|Roche CEO Severin Schwan|
3. Roche ($RHHBY)
2014 revenue: 47.462 billion Swiss francs ($49.86 billion)
2013 revenue: 46.78 billion Swiss francs ($48.53 billion)
Roche has long looked to its cancer franchise to boost its bottom line, and the company scored with old and new products in 2014. Sales for HER2-positive breast cancer fighters Herceptin, Perjeta and Kadcyla shot up 20% in 2014, fueled by increased global demand. Perjeta and Kadcyla chalked up promising numbers, with sales of 633 million Swiss francs and 371 million francs for the first 9 months of the year.
But the Swiss pharma giant is moving past cancer drugs and focusing on other therapeutic areas, including asthma and pulmonology. In August 2014, the company laid down $8.3 billion for InterMune ($ITMN) to add the drugmaker's idiopathic pulmonary fibrosis drug Esbriet (pirfenidone) to its respiratory stable. CEO Severin Schwan said at the time that the deal would "complement Roche's strengths in pulmonary therapy," including asthma treatment Xolair and cystic fibrosis med Pulmozyme.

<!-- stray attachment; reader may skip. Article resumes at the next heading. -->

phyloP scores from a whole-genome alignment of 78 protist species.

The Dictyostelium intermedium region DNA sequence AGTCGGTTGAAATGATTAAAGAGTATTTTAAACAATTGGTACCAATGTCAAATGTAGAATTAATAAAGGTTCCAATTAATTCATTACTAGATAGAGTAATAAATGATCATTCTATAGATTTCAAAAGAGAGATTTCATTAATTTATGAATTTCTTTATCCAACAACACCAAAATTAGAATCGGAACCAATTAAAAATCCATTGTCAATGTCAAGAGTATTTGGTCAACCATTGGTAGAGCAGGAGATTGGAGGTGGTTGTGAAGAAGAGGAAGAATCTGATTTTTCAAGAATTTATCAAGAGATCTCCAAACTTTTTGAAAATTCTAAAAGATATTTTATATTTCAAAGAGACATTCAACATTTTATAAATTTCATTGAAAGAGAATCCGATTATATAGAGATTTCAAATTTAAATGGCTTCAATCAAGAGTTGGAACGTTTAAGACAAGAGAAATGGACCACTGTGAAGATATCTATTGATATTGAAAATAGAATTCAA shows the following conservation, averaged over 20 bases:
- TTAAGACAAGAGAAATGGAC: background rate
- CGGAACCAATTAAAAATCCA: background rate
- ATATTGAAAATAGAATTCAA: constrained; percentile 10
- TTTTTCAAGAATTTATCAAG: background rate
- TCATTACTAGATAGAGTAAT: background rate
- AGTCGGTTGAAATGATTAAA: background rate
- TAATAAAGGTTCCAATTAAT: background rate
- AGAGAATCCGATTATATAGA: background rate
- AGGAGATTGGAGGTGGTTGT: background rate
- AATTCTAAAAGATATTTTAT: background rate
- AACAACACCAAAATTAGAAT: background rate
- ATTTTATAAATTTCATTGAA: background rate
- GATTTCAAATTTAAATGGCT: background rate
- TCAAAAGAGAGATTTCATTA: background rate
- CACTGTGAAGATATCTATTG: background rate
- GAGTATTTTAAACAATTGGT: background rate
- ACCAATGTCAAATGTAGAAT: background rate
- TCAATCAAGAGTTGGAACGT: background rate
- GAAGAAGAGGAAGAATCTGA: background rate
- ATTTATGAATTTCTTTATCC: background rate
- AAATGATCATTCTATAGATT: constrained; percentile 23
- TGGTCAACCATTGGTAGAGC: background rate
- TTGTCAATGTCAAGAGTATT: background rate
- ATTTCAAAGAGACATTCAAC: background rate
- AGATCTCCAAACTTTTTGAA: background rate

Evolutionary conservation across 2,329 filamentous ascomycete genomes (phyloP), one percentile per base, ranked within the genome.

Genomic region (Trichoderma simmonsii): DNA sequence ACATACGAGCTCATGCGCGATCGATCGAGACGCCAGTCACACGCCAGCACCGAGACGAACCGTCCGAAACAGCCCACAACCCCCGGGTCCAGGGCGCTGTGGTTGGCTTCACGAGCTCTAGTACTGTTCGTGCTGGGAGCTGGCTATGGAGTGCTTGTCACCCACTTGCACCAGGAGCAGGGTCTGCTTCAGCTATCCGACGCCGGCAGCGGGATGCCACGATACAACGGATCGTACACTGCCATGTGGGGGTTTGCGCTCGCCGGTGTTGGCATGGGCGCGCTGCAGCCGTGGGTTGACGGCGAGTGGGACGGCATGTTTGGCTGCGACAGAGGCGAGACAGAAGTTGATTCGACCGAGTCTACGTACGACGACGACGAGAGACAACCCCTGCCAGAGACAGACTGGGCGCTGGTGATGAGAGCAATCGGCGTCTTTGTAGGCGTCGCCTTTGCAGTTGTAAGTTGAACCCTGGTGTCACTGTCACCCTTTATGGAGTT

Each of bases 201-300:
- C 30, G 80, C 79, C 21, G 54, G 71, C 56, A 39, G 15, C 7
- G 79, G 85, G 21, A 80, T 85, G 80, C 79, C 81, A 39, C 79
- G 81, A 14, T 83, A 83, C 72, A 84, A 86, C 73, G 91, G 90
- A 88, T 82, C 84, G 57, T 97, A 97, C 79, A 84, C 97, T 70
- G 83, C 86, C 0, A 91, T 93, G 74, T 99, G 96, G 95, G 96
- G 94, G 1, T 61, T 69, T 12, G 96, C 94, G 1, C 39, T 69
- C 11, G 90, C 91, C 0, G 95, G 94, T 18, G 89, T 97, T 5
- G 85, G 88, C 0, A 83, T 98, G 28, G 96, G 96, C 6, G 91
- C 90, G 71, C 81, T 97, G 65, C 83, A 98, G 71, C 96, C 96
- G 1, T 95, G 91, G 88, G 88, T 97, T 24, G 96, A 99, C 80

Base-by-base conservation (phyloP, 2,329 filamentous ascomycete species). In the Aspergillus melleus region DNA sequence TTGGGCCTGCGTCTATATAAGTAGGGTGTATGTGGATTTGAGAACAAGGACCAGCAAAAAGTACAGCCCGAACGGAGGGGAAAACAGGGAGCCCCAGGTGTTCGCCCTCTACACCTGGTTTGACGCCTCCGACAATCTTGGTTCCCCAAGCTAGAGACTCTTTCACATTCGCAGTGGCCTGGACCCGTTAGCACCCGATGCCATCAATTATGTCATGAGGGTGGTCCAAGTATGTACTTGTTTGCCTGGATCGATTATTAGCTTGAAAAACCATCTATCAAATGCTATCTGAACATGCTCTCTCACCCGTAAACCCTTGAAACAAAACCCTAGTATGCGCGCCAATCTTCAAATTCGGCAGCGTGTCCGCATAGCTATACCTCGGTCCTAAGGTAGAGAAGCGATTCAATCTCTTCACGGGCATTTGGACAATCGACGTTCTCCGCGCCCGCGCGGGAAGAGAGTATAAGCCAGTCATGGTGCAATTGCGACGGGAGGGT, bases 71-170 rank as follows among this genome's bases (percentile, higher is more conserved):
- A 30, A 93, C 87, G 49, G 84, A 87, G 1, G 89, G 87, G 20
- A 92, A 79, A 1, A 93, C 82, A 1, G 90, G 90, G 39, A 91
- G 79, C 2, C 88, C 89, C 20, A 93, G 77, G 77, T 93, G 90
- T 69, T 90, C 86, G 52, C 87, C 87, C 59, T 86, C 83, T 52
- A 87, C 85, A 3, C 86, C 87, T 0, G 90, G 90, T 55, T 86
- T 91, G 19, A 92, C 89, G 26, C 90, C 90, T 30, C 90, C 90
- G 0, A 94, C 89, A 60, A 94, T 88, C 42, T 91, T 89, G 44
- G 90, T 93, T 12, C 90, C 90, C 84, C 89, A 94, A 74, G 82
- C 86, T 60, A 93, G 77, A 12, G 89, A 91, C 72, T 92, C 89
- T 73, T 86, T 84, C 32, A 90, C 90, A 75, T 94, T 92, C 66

Roche also snagged key FDA approvals last year for cancer blockbuster Avastin, expanding the drug's label for cervical cancer and for use with chemotherapy for platinum-resistant recurrent ovarian cancer. In 2013, sales of the med shot up 13% on the back of ovarian cancer sales in Europe and increased use in colorectal cancer in Europe and the U.S. The Basel-based drugmaker saw a 6% spike in Avastin sales in 2014 after gaining the new approvals, which stemmed from increased demand for the med to treat colorectal, cervical and ovarian cancers.
Meanwhile, Roche is focusing on cancer R&D with 7 investigational medicines for 5 types of cancer under development. The company has already chalked up promising early results for its anti-PDL1 drug in combination with Avastin in renal cell carcinoma.
And while Schwan has said that R&D remains the drugmaker's top priority, new deals for smaller pharma and biotech could restock its pipeline as older blockbusters near the patent cliff. Over the summer, the company agreed to pay up to $1.7 billion for Seragon Pharmaceuticals to gain access to its buzzed-about breast cancer program. In December, Roche snatched up prenatal testing outfit Ariosa Diagnostics, expanding its market reach and bolstering its diagnostics franchise.
-- Emily Wasserman (email | Twitter)
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